The two member states, who have steadfastly refused to take part in a scheme to move 160,000 people from Italy and Greece – the main ports of arrival – to elsewhere in the EU.
More than 1.6 million refugees and migrants crossed into the EU between 2014 and 2016, leading to rows about how to share the burden.
But so far only about 16,340 people have been relocated under the emergency scheme that is scheduled to end in September.
And furious European Commissioners are now threatening legal action against Warsaw and Budapest to in a last-ditch bid to rescue the failed policy.
A Commission spokesman said: “If member states do not increase their relocations soon, the Commission will not hesitate to make use of its powers for those which have not complied.”
The Commission had proposed to fine countries for failing to take in migrants but there has been little political backing for such a step.
A court case would not resolve the issue quickly but could add to mounting pressure for action from other EU states.
Cash-strapped Italy has been at the forefront of calls to cut EU subsidies to Poland and Hungary over their hardline stance on migration.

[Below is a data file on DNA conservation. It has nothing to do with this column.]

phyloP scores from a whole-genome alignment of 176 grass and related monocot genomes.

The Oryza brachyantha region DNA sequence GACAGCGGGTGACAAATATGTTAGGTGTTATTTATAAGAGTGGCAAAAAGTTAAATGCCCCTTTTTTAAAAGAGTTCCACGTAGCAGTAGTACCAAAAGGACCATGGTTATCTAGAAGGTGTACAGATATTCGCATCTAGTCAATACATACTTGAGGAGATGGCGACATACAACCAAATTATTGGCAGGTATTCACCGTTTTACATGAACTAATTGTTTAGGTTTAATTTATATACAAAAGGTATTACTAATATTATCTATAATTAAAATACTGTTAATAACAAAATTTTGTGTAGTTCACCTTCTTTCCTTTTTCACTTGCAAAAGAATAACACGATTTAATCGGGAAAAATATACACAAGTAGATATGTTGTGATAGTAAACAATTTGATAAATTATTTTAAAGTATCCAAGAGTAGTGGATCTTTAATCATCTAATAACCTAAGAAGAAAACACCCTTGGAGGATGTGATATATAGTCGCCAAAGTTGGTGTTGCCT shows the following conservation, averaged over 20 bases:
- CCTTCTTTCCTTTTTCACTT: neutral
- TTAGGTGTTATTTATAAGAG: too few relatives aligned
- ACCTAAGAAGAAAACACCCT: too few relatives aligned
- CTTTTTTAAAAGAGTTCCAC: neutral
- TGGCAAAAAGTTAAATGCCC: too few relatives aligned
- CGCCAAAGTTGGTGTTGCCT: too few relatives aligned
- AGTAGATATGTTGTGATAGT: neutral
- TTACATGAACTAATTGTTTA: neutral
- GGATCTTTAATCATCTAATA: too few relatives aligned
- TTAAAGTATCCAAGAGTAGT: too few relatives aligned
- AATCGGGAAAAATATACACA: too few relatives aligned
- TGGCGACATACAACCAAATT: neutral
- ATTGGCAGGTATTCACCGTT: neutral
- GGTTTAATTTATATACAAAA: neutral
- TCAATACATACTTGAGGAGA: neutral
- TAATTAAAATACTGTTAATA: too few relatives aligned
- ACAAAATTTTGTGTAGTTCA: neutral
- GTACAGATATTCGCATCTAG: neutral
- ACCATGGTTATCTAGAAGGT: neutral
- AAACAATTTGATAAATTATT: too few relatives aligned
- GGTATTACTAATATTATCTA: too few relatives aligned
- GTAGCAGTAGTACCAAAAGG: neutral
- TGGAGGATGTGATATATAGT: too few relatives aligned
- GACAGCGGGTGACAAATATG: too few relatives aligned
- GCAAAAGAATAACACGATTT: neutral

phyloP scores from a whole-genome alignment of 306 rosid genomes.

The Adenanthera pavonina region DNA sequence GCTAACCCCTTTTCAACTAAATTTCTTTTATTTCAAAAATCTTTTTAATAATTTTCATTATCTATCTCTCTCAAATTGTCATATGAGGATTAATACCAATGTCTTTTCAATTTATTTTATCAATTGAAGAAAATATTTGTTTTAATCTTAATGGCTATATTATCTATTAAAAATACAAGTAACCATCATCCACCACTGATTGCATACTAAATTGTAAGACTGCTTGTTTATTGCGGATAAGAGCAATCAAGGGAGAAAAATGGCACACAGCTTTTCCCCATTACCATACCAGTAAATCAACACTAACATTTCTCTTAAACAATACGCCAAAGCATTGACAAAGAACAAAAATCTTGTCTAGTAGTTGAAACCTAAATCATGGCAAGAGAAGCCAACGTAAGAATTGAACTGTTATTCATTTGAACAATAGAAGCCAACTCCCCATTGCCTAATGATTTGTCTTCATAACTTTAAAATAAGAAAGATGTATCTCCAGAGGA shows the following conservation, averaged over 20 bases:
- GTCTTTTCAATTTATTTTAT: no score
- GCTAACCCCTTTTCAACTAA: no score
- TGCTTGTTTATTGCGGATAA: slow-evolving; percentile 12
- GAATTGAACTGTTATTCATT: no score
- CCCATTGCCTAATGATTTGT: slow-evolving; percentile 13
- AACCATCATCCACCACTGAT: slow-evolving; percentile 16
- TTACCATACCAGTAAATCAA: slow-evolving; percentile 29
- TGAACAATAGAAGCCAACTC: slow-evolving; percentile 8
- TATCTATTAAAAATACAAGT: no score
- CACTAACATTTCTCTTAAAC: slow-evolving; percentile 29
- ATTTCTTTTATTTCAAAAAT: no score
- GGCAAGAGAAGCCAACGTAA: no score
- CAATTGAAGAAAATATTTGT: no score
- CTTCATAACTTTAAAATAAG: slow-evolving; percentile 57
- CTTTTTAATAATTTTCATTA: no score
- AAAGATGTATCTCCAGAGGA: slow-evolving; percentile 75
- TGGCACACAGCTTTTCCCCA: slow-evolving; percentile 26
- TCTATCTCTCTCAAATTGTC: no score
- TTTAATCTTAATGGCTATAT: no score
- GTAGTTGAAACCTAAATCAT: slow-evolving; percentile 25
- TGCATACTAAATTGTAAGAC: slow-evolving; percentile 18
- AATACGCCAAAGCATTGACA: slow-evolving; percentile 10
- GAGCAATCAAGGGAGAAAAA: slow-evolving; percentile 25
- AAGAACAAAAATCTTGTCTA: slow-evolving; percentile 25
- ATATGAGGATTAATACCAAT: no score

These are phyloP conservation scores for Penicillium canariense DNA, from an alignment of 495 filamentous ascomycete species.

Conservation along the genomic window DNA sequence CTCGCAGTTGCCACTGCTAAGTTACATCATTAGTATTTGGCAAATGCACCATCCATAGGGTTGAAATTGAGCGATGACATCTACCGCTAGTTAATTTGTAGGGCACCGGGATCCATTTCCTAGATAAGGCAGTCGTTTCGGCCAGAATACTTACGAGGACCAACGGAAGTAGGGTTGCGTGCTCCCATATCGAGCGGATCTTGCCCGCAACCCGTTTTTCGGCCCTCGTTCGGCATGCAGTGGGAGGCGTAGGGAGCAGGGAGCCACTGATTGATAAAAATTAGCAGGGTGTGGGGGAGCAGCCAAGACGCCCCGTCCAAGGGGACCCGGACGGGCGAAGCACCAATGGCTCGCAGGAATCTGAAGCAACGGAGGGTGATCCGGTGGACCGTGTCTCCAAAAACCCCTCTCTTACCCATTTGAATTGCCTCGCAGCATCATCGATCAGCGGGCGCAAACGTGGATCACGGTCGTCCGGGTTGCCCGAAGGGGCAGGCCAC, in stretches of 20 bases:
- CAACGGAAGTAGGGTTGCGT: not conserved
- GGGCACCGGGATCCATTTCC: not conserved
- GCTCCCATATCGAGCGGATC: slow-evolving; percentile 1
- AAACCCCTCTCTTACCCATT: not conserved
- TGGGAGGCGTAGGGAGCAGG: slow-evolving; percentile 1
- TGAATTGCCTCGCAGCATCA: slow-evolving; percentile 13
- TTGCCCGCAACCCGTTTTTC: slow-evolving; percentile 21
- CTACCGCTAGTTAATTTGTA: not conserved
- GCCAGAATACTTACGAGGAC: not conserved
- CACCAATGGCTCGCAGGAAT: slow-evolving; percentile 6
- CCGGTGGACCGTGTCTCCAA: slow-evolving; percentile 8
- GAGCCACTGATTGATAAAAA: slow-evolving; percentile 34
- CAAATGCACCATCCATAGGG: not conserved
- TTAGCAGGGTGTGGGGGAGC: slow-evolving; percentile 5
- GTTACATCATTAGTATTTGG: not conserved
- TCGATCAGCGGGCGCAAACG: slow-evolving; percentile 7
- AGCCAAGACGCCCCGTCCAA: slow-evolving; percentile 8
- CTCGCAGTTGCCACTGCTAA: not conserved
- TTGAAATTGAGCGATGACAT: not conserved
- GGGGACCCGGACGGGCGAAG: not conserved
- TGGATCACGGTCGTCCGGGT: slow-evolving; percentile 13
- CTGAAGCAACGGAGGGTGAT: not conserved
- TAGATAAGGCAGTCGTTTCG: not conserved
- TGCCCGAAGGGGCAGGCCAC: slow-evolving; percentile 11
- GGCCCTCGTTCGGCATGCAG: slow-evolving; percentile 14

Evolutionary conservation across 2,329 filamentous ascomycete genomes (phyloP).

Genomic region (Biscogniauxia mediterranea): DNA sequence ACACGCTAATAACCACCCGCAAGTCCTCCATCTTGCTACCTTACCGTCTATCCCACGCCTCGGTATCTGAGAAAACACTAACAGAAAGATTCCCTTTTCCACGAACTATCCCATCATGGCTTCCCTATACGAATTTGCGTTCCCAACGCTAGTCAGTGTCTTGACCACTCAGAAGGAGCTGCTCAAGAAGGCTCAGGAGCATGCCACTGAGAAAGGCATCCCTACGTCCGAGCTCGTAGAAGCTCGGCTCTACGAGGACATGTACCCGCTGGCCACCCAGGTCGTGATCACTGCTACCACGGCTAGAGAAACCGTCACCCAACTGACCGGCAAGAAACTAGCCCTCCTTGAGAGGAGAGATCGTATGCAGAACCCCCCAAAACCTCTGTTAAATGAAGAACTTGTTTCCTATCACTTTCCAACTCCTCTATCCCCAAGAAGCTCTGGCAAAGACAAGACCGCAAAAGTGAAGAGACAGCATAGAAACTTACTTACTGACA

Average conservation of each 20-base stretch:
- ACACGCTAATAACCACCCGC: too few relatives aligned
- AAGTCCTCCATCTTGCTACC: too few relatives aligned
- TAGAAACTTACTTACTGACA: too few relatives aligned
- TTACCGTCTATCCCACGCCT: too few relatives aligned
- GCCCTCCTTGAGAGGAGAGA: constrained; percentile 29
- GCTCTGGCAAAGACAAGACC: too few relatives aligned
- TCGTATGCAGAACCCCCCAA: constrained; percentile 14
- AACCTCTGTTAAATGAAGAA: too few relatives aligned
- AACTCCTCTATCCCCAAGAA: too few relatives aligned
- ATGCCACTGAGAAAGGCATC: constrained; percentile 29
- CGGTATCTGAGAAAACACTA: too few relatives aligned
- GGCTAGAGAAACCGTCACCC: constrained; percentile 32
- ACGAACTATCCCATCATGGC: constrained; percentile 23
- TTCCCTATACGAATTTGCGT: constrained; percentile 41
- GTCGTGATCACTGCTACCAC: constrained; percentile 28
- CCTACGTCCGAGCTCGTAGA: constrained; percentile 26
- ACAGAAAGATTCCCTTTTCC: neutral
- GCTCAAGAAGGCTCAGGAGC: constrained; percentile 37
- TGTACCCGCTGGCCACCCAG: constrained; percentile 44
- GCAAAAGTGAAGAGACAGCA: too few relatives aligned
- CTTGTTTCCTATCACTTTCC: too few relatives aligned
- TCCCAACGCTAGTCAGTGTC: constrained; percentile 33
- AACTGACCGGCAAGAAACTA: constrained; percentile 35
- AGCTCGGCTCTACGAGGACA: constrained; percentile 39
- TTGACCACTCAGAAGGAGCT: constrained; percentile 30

Germany, Sweden, Austria and France – the most frequent final destinations – have also been stepping up pressure.
Bulgaria, Croatia, Slovakia and the Czech Republic have taken in only a few asylum seekers and the European Commission also underlined their weak response to the plan.
The Commission statement reminded member states that the relocation plan was decided by EU leaders in September 2015 despite Hungary, the Czech Republic, Slovakia and Romania voting against it.
Although generally opposed to it, Poland eventually voted with majority.
Brussels said Austria had decided to join the relocation programme after being previously exempted as it had taken in 90,000 asylum seekers in 2015 thanks to its position on one of the key migratory routes into Europe.
Hungary has filed its own lawsuit against the relocation scheme and a hearing at the European Court of Justice is due on May 10.
Poland’s and Hungary’s disputes over migration with the bloc are just one area on which the two post-communist countries clash with Brussels and the wealthier European states.
Their eurosceptic governments have put their media and judiciary under tighter state control, raising concerns that they are blocking the democratic checks and balances central to EU policy.
The Commission has separately warned Hungary it risked being sued in court over a number of right-wing prime minister Viktor Orban’s policies.